They took John Henry to the White House,
And buried him in the san’,
And every locomotive come roarin’ by,
Says there lays that steel drivin’ man . . .
John Henry said to his captain,
“Oh Captain—a man ain’t nothin but a man . . .
I die with the hammer in my hand,
Lawd, Lawd, I’ll die with the hammer in my hand . . .”
—“John Henry, Steel Driving Man” (folk song)2
A pair of eyes peered at me through a small cell window. By this gaze alone, I discerned two primary emotions—hope and fear. By the union of these emotions, a principle was born—determination.
For several months, I had to rely only on his gaze. I used my words sparingly, adapting to his form of communication, nonverbal, to return my message: I honor your determination. Mr Henry refused to utter a word to any staff member since his arrival months ago on the inpatient unit. On reviewing his records, I uncovered his logic. He viewed his criminal legal case as “open and ongoing,” and thus had to remain tight-lipped. Anything he said could, and would, be held against him.
Yet his records told me that he had been convicted, was an African American man in his late 30s, and had suffered from schizophrenia for many years without treatment. The latter was not terribly surprising to me, because it has been my experience that many inmates are carried along in the structured, routine flow of the New Asylums without receiving treatment until their situation so demanded.
In the case of Mr Henry, the demand came in the form of self-induced isolation. He left his single cell only when absolutely required to do so. And then one day . . . not at all. He garnered the curiosity of corrections staff with his meager diet, sunken facial features, and substandard hygiene. His refusal to speak with anyone and the appearance of his cell were the final rail spikes in his tracks leading to me.
Mr Henry’s cell contained thousands of incongruous scraps of paper that bore his notes. The puzzle pieces of cryptic writing were not to be touched, repositioned, or defiled in any manner—they contained nothing less than the vital evidence he required to “prove” his case and to win his freedom. In contrast, correctional staff saw the snowstorm of ragged scraps as nothing less than a fire hazard and violation of prison policy. Further, closer inspection of the scraps failed to reveal any admissible evidence of merit. Yet every pen stroke, on each scrap of paper, was a hammer blow that signified Mr Henry’s resolve.
Mr Henry had been convicted, seemingly, of sexually assaulting a prostitute. On studying his entire record, I came nowhere close to satisfying myself that this man had been found legally competent to stand trial. Indeed, I could find no record that his illness would ever have allowed him to consult with an attorney “with a reasonable degree of rational understanding.”3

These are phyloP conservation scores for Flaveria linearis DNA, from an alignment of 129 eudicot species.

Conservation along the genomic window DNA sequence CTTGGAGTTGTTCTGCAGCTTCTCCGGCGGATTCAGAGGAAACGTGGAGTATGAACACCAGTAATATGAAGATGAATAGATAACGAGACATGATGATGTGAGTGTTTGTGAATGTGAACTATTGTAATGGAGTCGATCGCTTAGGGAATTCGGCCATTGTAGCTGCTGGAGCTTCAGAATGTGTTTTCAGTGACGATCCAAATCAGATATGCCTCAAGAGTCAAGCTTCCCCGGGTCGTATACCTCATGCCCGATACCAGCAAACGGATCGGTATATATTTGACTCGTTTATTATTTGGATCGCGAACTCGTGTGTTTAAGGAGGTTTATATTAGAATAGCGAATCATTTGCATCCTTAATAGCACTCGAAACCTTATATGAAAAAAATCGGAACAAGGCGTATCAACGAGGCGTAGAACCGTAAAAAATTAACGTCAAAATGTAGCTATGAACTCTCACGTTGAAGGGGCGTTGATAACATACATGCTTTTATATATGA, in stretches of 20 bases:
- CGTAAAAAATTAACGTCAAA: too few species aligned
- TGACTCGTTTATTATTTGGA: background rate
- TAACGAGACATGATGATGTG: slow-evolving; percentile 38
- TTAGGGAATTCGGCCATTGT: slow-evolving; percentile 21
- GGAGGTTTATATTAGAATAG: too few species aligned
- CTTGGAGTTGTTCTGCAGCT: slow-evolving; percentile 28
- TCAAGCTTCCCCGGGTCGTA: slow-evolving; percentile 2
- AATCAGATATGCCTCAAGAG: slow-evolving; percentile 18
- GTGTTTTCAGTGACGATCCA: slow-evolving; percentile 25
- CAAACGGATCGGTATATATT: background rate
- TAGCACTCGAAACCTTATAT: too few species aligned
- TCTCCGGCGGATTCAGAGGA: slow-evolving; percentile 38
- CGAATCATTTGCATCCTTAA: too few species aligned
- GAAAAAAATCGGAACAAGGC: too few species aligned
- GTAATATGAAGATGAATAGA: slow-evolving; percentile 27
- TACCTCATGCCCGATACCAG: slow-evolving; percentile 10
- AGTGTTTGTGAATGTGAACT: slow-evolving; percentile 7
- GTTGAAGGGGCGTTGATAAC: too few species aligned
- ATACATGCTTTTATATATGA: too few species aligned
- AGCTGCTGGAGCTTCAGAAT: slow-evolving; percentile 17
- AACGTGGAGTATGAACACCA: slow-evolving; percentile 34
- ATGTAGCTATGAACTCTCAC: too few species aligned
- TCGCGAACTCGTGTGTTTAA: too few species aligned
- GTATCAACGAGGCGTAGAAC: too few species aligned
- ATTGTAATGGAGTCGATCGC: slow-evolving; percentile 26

Evaluations of competence to stand trial are the most common type of criminal forensic evaluation conducted in the United States, and psychotic and “organic/intellectual disorders” are most strongly associated with findings of incompetence.4 Do some incompetent defendants slip through undetected and get tried, despite a mental illness rendering them unfit to stand trial? No research answers this question definitively, but I will offer an observation witnessed more than once. The wheels of justice can be heavy and cumbersome. As they roll, certain small, smooth pebbles may be pushed below the sand.
Objects of importance buried beneath the sand must be uncovered gingerly. After several weeks of trust building gaze and limited rapport, Mr Henry agreed to be escorted to a treatment-team meeting. Silence was still his last refuge and defense. Nonetheless, this was taken as a positive step forward.
Several silent meetings later, Mr Henry felt comfortable enough to communicate with nods and one-word responses. Perhaps it was the courage I saw in his efforts, or his many hours spent each day transcribing snippets from a law dictionary. Or perhaps it was that I knew we had both been raised in southern states. Either way, I was suddenly taken back to a song I learned in my childhood. I felt compelled to ask, “Say, I was wondering . . . have you ever heard of the legendary hero John Henry?” My question was met with a slow nod in the negative and wide eyes of interest. I proceeded to relate, to the best of my ability, the rousing tale.